The key feature of the PC was that it introduced a standard that other manufacturers could work to, allowing many “PC Compatible” devices to be created running different hardware and software.
Over the years we have seen hundreds of different PC’s and the form factor has evolved from a large desktop device to “portable” units and then laptops to the point where I’m now using a Microsoft Surface Pro tablet as my primary PC for work.

So, what is a PC?
Is it a Desktop Computer, is it a Workstation? it could be either but not exclusively – by definition it is a “Personal Computer“.

All those journalists need to have a long hard think before using the term because from where I’m looking the Computer has never been so Personal and is a long way from dead.

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Photography and Phones

Those of you who know me will be aware that I enjoy Photography.

If you’ve known me for a long time then you will remember that I used to be “that bloke who always has his camera over his shoulder”! This was based on the sound premise that to get a good photo, first you had to have your camera with you.

Back when I started getting serious about photography my camera was a Fuji STX1 35mm Film SLR with a 50mm lens, that was a chore to lug about over my shoulder for the occasional photograph (being careful not to wast a frame of my 24 or 36 exposure film!).

This was replaced by a Pentax P30N with a 28-80mm Zoom lens, giving more control but more weight & bulk that I then added to through the purchase of an additional 70-210mm zoom, some filters and a flashgun, not to mention the tripod!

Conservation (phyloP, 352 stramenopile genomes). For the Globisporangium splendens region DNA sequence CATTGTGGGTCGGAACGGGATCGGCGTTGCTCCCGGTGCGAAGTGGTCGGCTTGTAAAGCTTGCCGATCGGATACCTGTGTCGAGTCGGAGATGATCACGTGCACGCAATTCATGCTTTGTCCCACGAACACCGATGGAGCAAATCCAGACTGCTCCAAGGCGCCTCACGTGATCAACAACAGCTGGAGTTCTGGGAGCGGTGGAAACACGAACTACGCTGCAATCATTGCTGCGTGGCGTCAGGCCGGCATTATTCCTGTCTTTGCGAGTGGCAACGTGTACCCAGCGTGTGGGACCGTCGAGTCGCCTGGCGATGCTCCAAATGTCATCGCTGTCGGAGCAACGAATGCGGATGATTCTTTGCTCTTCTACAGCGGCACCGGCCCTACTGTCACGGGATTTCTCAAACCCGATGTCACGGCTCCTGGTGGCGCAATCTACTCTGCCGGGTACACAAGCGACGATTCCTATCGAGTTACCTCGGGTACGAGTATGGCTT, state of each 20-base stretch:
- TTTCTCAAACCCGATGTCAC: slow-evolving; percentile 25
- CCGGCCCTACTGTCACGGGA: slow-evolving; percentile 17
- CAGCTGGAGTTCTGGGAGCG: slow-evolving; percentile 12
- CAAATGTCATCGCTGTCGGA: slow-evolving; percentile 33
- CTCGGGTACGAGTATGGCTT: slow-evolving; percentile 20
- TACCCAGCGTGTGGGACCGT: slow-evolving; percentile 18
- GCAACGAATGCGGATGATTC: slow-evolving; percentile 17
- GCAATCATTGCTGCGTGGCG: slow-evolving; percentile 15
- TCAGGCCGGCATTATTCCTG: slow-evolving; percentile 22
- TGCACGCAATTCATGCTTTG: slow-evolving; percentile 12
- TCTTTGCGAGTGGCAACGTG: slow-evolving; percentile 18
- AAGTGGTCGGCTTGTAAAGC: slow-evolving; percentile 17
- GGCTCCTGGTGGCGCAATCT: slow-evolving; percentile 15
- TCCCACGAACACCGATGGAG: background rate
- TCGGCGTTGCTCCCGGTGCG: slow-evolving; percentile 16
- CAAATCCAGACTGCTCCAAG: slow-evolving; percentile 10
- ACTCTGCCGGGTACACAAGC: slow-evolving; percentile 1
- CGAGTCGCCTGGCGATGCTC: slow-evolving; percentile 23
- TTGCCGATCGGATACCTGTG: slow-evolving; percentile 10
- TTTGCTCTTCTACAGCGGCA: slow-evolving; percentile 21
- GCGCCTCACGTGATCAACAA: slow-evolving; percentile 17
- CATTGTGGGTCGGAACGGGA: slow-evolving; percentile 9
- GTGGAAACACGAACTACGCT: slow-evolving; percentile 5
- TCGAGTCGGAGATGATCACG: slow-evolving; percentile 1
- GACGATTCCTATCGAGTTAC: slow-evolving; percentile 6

So I was getting the occasional great photo but was restricted by the amount of kit I was lugging about.

I then acquired an Olympus Mju “compact” camera, a beautifully designed little 35mm camera that could truly fit in your pocket – I could now have my camera with me without looking quite so obvious, but it was more limited in ability!

In subsequent years I “Went Digital”, initially with a compact Kyocera/Yashica (interesting brand alliance!) and then onto my prefered Panasonic FZ and TZ models (Bridge & Compact).

These Panasonic cameras have served me well allowing the power and control of the old film SLR’s but without so much bulk BUT I still need to take them with me to get a photo!

This weekend I was at a family christening when I noticed something that had been creeping up on me for a while – even though I took my trusty Panasonic TZ with me I was actually taking more photos with my phone than with my camera.….

Now, even a year ago, taking photo’s with a phone was just a last resort as the quality of the lens & processing were dubious, but I now have a Nokia Lumia 820 that has an 8 megapixel sensor, a Carl Zeiss Lens with full AutoFocus, Dual LED flash and the capability to take 1080P (Full HD) video – better than both my “proper” cameras.  And just to add to the convenience as soon as I get a WiFi connection my Photo’s are uploaded to Skydrive so I don’t need to spend ages copying SD cards to my PC when I get home!

I will still use a “proper” camera when going out with the intention of taking photographs but the rest of the time, I have my camera in my pocket all the time, oh and I can make calls on it too…..

Nokia Lumia 800 Windows Phone

There has been a lot of talk about Windows Phone in the IT media and Nokia ran a big advertising campaign when the Lumia 800 was launched in November so I thought I’d add my thoughts on this topic!